United States v. Shi, No. 20-3010 (D.C. Cir. 2021)

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Justia Opinion Summary

Drill riser buoyancy modules (DRBMs) are the high-tech equivalent of water wings for the miles of steel pipe that extend from drillships to the ocean floor and carry oil from natural deposits tens of thousands of feet below the surface. In 2012, only four major companies in the world produced DRBMs. CBMF was sponsored by China to develop DRBM technology. CBMF partnered with Shi, a Ph.D. with 25 years of experience in offshore structural design. Shi visited factories where DRBM was being produced; the manufacturers took precautions to protect their information. Shi hired former employees of those companies, making clear that they were to provide their former employers’ nonpublic information. CBMF was successful in duplicating the technology. At a pitch meeting by Shi to representatives of a company Shi believed to be Lockheed Martin, FBI agents arrested Shi.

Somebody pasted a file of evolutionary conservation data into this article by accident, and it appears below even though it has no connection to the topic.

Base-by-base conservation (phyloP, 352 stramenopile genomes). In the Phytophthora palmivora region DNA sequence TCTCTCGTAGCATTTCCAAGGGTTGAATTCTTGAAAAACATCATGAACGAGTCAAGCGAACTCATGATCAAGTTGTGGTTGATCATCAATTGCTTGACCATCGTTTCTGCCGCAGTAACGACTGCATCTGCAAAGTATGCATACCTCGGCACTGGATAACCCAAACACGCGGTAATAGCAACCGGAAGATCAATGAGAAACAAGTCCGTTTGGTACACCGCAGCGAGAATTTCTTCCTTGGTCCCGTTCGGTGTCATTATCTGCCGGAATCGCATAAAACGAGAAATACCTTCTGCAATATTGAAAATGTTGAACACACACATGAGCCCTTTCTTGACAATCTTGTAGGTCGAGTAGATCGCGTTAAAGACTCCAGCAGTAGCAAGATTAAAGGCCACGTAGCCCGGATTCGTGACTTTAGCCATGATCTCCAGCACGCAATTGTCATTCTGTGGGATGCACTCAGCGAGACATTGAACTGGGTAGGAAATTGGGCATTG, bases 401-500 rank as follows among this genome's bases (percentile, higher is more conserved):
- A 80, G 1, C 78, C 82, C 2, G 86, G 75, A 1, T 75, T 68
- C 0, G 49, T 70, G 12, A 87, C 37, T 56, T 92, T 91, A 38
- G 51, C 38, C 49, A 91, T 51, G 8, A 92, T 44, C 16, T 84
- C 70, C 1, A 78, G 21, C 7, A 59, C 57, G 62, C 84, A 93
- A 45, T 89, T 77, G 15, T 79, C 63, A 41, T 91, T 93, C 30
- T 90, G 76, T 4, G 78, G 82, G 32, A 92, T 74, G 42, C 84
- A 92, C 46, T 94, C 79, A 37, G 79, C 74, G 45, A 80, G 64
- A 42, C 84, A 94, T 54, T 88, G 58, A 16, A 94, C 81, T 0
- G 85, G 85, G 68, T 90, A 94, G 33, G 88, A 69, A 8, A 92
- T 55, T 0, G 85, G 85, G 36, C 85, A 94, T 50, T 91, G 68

Three coconspirators pled guilty to conspiracy to commit theft of trade secrets, 18 U.S.C. 1832; one absconded, and a CBMF employee remained in China. CBMF never appeared, leaving Shi as the only defendant at trial. The D.C. Circuit affirmed Shi's conviction as supported by substantial evidence. The information at issue was not publicly available; it came from a competitor. Shi joined an agreement to acquire and use trade secret information and believed the documents he received contained trade secrets.